In the hands of the politically idealist and basically un-edited McGregor, there is an opportunity for a real exploration of whether or not the different sides of T’Challa’s identity, Warrior-Shaman-King and Superhero, can really coexist. He isn’t weighed down by the guilt or burdens that come along with a secret identity, bills and a day job like say, Peter Parker or Matt Murdock – he’s torn between a sacred duty he has to his people and his desire to be a part of world Wakanda has traditionally rejected while strongly believing he must bring Wakandans along with him. Don McGregor has spoken candidly in interviews about how he found T’Challa’s status-quo before the start of his tenure on Jungle Action, living under a secret identity as a teacher in Harlem, absurd. I’m sure he would’ve found Panther’s stint in the late aughts disguised as a Congolese Social Worker in Hell’s Kitchen, equally ridiculous, especially given the number of white characters in T’Challa’s supporting cast. McGregor felt strongly with “Panther’s Rage,” to the chagrin of Marvel editorial that still seemed to mostly stay out of his way, that an African King should be in Africa, surrounded by Africans, doing King shit.

If you asked the average comic book fan to describe a Black Panther story, I wonder what they would say? I think, in our heads, we all have a set vision of what a Spider-Man or X-Men or Fantastic Four story looks and feels like, what kind of highs and lows they hit.

Do we have a similar grasp on Black Panther?

At the start of this piece I mentioned that the year Jungle Action #10 debuted, Wolverine, Iron Fist and the Punisher all made their first appearances in the Marvel Universe. In the years since 1974, have we seen the range of storytelling that has been done with those characters reflected in Black Panther’s publication history?

At the end of the day, editorial teams allowing the Punisher to become an angel, a Frankenstein, wear an Iron Man suit, become a black man or fight Eminem, says nothing inherently about the character itself. But I wonder if Black Panther, King of Wakanda and McGregor’s insistence this be explored, hasn’t created a kind of holding pattern for the character much in the same way Luke Cage, Hero for Hire has for Marvel’s other prominent black hero. Where black characters can go and what type of stories can be told with them seems almost as limited as the path the industry once had for black creatives.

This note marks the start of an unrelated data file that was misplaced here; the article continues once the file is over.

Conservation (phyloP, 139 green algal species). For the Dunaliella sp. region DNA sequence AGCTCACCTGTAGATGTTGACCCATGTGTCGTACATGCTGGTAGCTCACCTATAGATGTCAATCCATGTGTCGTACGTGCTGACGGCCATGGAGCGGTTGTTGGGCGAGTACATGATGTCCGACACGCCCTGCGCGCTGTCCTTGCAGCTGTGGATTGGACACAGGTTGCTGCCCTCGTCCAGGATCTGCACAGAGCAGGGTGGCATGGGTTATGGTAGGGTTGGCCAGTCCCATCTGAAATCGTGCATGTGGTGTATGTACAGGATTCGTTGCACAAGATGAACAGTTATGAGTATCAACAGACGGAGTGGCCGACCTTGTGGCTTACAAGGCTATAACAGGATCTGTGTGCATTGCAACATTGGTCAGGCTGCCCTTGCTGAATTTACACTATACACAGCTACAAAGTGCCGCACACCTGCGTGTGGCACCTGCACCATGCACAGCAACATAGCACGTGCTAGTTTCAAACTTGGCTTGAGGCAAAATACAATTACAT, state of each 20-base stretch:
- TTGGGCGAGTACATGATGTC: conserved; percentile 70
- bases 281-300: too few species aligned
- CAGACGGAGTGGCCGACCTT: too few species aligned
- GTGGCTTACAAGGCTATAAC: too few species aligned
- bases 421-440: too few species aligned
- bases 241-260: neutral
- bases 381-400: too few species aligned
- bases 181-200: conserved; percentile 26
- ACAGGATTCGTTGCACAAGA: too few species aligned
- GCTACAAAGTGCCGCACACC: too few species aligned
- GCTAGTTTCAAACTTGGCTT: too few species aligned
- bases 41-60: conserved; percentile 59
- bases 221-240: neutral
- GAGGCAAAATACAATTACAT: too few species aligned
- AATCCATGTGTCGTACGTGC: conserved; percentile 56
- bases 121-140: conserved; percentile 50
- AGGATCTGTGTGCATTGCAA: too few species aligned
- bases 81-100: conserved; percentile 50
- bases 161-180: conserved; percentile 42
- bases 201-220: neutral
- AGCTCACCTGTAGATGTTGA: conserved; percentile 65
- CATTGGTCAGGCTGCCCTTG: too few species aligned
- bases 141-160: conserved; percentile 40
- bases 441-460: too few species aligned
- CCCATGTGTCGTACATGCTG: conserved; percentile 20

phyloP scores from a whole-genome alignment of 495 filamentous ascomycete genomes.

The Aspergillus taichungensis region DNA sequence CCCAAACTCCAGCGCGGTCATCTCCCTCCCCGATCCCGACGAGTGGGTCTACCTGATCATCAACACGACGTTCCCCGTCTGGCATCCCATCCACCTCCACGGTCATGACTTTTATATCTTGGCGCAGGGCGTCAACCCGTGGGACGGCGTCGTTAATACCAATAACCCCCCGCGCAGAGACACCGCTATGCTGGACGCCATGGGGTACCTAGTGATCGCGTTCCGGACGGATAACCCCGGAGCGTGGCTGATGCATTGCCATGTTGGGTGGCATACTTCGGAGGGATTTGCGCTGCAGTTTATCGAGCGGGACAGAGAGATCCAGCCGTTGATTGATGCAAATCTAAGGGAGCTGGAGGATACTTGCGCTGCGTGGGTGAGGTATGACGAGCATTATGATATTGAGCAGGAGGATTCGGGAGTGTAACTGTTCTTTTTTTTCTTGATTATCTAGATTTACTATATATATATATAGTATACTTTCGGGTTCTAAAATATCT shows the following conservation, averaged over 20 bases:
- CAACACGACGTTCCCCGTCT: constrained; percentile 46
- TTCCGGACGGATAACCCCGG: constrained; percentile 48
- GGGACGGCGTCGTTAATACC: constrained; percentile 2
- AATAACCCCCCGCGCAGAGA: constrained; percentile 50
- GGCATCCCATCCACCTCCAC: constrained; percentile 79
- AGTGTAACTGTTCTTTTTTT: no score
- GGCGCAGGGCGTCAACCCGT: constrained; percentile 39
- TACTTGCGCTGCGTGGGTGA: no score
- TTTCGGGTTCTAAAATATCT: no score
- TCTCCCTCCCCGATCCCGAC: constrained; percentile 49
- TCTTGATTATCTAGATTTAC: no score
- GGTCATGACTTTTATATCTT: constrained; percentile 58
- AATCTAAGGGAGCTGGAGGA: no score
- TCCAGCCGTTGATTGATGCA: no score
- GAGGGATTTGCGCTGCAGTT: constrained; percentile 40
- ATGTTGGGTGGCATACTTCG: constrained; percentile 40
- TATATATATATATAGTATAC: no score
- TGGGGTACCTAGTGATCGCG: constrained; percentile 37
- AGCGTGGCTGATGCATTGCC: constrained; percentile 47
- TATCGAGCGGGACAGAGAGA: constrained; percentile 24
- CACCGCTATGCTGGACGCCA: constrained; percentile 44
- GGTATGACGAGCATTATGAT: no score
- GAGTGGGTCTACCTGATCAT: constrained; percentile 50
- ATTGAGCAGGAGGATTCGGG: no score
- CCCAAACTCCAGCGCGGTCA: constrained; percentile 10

Despite now being lauded as the seminal Black Panther artist, Billy Graham faded away from the pages of comic book history when he left the industry (he went on to become an actor and playwright.) Not more than four sentences are devoted to him in both Sean Howe’s Marvel Comics: The Untold Story and Todd Steven Burrough’s Black Panther: A Comic Book Biography. This absence is further reflected in Howe’s own interview with Graham’s surviving family, dismayed his contribution didn’t warrant an acknowledgement in the credits of Black Panther’s film adaptation. That film, if you are not familiar, draws heavily from the “Panther’s Rage” storyline. Graham’s name was also not listed on the In-Memoriam page of the recently published Marvel Comics #1000.  

While Graham appears to now be getting more recognition for his work as a comic artist, thanks in part to the tireless efforts of his surviving family working to preserve his legacy and his collaborator Don McGregor’s championing his contributions to Jungle Action, we need to ask why Billy Graham, The Irreverent One, has been pushed out of Marvel’s broader history.  His last work with Marvel, 1985’s Power Man & Iron Fist #114 (authored by future Black Panther scribe, Christopher Priest) puts him right back where he started with the company. Rich Buckler, his predecessor on Jungle Action, would go on to draw everything from Iron Man, Spider-man, New Mutants and Thor.

Was there anywhere else for Graham to go at Marvel Comics? Jim Rhodes doesn’t debut as War Machine until the 90s. Perhaps The Falcon? A Blade book to take advantage of Graham’s start in horror comics?

Without speaking to the man himself it’s impossible to know if he felt marginalized during his stint at Marvel. His former boss at Warren Magazines, Jim Warren, stated in a 1999 interview that “all Billy wanted to do his whole life was just be Jack Kirby.”

I wonder how Billy Graham would be remembered if the comic book industry had been willing to take advantage of the talent that dared to grace it with his presence.


Jungle Action #10
Written by Don McGregor
Drawn by Billy Graham
Inked by Klaus Janson
Coloured by Glynis Wein
Lettered by Dave Hunt


Jay Rincher is a writer and critic who has written for publications including The MNT and GWW. You can follow him on Twitter here!